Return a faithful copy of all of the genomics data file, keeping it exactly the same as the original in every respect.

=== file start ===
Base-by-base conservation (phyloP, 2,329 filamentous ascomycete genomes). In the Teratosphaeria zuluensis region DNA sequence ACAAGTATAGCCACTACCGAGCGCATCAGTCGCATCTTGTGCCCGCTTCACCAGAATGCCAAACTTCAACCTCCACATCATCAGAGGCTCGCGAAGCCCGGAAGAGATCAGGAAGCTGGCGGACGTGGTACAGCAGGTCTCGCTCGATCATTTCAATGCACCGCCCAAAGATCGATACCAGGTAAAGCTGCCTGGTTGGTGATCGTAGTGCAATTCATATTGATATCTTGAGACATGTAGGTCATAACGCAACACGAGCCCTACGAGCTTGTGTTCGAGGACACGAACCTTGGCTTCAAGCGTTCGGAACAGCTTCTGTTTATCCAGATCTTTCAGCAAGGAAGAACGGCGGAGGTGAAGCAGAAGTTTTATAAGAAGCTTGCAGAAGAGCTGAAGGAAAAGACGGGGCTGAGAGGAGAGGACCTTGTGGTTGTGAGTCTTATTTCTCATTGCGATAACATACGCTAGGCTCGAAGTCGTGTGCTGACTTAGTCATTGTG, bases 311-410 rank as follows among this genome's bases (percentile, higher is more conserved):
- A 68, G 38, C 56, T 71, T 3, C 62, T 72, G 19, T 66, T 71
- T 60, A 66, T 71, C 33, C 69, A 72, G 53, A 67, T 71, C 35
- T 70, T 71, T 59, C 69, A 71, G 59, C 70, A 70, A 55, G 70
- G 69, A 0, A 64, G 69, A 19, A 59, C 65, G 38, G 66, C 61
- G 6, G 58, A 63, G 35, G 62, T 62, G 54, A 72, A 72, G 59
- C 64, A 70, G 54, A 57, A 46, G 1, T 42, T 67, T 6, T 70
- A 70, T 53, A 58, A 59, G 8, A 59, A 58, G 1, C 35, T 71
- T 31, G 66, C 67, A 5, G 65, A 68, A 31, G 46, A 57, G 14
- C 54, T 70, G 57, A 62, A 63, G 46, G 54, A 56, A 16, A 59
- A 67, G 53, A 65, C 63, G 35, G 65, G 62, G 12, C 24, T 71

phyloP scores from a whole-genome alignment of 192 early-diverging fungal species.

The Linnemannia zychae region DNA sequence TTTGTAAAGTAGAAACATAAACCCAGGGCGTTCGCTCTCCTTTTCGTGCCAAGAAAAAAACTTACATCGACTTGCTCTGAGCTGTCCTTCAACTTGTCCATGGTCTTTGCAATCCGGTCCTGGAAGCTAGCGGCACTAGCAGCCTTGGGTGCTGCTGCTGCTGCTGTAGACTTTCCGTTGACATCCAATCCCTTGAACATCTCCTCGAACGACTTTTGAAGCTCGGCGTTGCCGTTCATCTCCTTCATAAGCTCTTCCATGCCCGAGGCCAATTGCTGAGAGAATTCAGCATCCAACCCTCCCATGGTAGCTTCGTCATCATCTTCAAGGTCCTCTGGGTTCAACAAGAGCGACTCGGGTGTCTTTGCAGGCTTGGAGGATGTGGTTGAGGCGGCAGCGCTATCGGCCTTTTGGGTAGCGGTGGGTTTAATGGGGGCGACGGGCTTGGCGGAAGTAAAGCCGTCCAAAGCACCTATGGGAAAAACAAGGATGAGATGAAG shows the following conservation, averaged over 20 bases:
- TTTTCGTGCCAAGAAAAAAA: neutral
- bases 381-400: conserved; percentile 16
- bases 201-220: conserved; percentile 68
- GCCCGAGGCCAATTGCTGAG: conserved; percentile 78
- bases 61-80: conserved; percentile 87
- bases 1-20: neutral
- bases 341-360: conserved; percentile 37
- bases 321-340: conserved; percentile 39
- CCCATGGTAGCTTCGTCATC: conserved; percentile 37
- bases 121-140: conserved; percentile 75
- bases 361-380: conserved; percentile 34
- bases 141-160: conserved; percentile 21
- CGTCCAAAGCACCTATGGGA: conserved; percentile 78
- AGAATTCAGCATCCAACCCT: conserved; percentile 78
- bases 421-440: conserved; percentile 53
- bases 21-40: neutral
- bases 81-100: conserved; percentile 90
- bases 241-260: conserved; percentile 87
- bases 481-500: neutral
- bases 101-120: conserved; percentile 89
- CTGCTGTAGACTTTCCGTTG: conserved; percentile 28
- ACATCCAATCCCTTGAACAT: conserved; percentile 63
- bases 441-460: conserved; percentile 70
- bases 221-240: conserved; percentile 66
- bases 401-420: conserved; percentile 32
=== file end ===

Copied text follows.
Base-by-base conservation (phyloP, 2,329 filamentous ascomycete genomes). In the Teratosphaeria zuluensis region DNA sequence ACAAGTATAGCCACTACCGAGCGCATCAGTCGCATCTTGTGCCCGCTTCACCAGAATGCCAAACTTCAACCTCCACATCATCAGAGGCTCGCGAAGCCCGGAAGAGATCAGGAAGCTGGCGGACGTGGTACAGCAGGTCTCGCTCGATCATTTCAATGCACCGCCCAAAGATCGATACCAGGTAAAGCTGCCTGGTTGGTGATCGTAGTGCAATTCATATTGATATCTTGAGACATGTAGGTCATAACGCAACACGAGCCCTACGAGCTTGTGTTCGAGGACACGAACCTTGGCTTCAAGCGTTCGGAACAGCTTCTGTTTATCCAGATCTTTCAGCAAGGAAGAACGGCGGAGGTGAAGCAGAAGTTTTATAAGAAGCTTGCAGAAGAGCTGAAGGAAAAGACGGGGCTGAGAGGAGAGGACCTTGTGGTTGTGAGTCTTATTTCTCATTGCGATAACATACGCTAGGCTCGAAGTCGTGTGCTGACTTAGTCATTGTG, bases 311-410 rank as follows among this genome's bases (percentile, higher is more conserved):
- A 68, G 38, C 56, T 71, T 3, C 62, T 72, G 19, T 66, T 71
- T 60, A 66, T 71, C 33, C 69, A 72, G 53, A 67, T 71, C 35
- T 70, T 71, T 59, C 69, A 71, G 59, C 70, A 70, A 55, G 70
- G 69, A 0, A 64, G 69, A 19, A 59, C 65, G 38, G 66, C 61
- G 6, G 58, A 63, G 35, G 62, T 62, G 54, A 72, A 72, G 59
- C 64, A 70, G 54, A 57, A 46, G 1, T 42, T 67, T 6, T 70
- A 70, T 53, A 58, A 59, G 8, A 59, A 58, G 1, C 35, T 71
- T 31, G 66, C 67, A 5, G 65, A 68, A 31, G 46, A 57, G 14
- C 54, T 70, G 57, A 62, A 63, G 46, G 54, A 56, A 16, A 59
- A 67, G 53, A 65, C 63, G 35, G 65, G 62, G 12, C 24, T 71

phyloP scores from a whole-genome alignment of 192 early-diverging fungal species.

The Linnemannia zychae region DNA sequence TTTGTAAAGTAGAAACATAAACCCAGGGCGTTCGCTCTCCTTTTCGTGCCAAGAAAAAAACTTACATCGACTTGCTCTGAGCTGTCCTTCAACTTGTCCATGGTCTTTGCAATCCGGTCCTGGAAGCTAGCGGCACTAGCAGCCTTGGGTGCTGCTGCTGCTGCTGTAGACTTTCCGTTGACATCCAATCCCTTGAACATCTCCTCGAACGACTTTTGAAGCTCGGCGTTGCCGTTCATCTCCTTCATAAGCTCTTCCATGCCCGAGGCCAATTGCTGAGAGAATTCAGCATCCAACCCTCCCATGGTAGCTTCGTCATCATCTTCAAGGTCCTCTGGGTTCAACAAGAGCGACTCGGGTGTCTTTGCAGGCTTGGAGGATGTGGTTGAGGCGGCAGCGCTATCGGCCTTTTGGGTAGCGGTGGGTTTAATGGGGGCGACGGGCTTGGCGGAAGTAAAGCCGTCCAAAGCACCTATGGGAAAAACAAGGATGAGATGAAG shows the following conservation, averaged over 20 bases:
- TTTTCGTGCCAAGAAAAAAA: neutral
- bases 381-400: conserved; percentile 16
- bases 201-220: conserved; percentile 68
- GCCCGAGGCCAATTGCTGAG: conserved; percentile 78
- bases 61-80: conserved; percentile 87
- bases 1-20: neutral
- bases 341-360: conserved; percentile 37
- bases 321-340: conserved; percentile 39
- CCCATGGTAGCTTCGTCATC: conserved; percentile 37
- bases 121-140: conserved; percentile 75
- bases 361-380: conserved; percentile 34
- bases 141-160: conserved; percentile 21
- CGTCCAAAGCACCTATGGGA: conserved; percentile 78
- AGAATTCAGCATCCAACCCT: conserved; percentile 78
- bases 421-440: conserved; percentile 53
- bases 21-40: neutral
- bases 81-100: conserved; percentile 90
- bases 241-260: conserved; percentile 87
- bases 481-500: neutral
- bases 101-120: conserved; percentile 89
- CTGCTGTAGACTTTCCGTTG: conserved; percentile 28
- ACATCCAATCCCTTGAACAT: conserved; percentile 63
- bases 441-460: conserved; percentile 70
- bases 221-240: conserved; percentile 66
- bases 401-420: conserved; percentile 32